The Nightclubbing album contained four covers and five songs that were written especially for the album and/or Jones, with Jones contributing to three of them. The covers on the album are all far removed from the originals. Just like Cat Power, Jones is able to make songs her own, by tearing them to pieces and building them back up again from the very foundation. Everything on the album sounds like Grace Jones. She is the undisputed star of the album.
The Nightclubbing album cover contains a painted photograph entitled Blue-Black in Black on Brown, by Jean-Paul Goude. The picture shows Jones at her most androgynous. The clothes, the so-called blockhead-hairdo, the way she slyly looks into the camera with un unlit cigarette in her mouth. It’s one of the most iconic album covers of all time.
No less than 4 singles were culled from the album:
- Demolition Man
(released in February 1981)
- I’ve Seen That Face Before (Libertango)
(released in May 1981)
- Pull Up To The Bumper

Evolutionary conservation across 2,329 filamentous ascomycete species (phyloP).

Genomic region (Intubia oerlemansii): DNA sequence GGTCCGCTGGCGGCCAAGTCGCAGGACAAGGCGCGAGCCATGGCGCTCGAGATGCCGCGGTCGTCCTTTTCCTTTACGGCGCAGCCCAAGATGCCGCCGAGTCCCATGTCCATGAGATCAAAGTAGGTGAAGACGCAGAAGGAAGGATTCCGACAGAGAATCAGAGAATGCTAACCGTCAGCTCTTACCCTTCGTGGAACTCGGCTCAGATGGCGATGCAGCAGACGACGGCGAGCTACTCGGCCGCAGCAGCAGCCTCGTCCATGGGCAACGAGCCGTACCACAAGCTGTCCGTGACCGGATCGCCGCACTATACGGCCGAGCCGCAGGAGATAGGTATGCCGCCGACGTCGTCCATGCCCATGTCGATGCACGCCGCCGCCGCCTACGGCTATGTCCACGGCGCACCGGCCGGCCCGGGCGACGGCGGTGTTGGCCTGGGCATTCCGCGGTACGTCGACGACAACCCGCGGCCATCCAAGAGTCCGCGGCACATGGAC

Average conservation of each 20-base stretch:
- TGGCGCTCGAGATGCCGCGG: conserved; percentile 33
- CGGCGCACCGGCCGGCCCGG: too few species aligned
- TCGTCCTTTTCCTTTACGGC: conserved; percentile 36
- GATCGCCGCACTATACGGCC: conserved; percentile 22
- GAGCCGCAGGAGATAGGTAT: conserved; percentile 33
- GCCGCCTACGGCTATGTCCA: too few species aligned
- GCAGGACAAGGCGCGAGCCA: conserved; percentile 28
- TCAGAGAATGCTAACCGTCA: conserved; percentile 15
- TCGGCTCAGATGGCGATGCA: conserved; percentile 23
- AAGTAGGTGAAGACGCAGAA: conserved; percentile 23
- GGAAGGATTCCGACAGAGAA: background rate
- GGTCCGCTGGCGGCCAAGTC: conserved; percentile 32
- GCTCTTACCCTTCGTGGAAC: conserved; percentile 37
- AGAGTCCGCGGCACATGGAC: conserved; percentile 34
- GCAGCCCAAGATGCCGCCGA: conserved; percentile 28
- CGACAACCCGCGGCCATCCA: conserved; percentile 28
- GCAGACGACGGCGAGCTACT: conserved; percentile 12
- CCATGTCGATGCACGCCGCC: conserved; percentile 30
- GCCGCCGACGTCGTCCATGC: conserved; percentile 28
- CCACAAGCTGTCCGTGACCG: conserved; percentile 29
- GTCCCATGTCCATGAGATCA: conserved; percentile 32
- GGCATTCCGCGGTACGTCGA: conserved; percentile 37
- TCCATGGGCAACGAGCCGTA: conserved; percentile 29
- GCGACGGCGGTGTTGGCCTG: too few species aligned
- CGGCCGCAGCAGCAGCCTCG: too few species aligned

(released in June 1981)
- Walking In The Rain
(released in October 1981)
The singles I’ve Seen That Face Before (Libertango) and Pull Up To The Bumper were huge hits in Europe and the US. Use Me and Feel Up were also released as promo singles, both in June 1981.
The songs’ composers mentioned between brackets.
- Walking In The Rain (Harry Vanda, George Young)
- Pull Up To The Bumper (Grace Jones, Koo Koo Baya, Dana Mano)
- Use Me (Bill Withers)
- Nightclubbing (David Bowie, Iggy Pop)
- Art Groupie (Grace Jones, Barry Reynolds)
- I’ve Seen That Face Before (Libertango) (Ástor Piazzolla, Barry Reynolds, Dennis Wilkey, Nathalie Delon)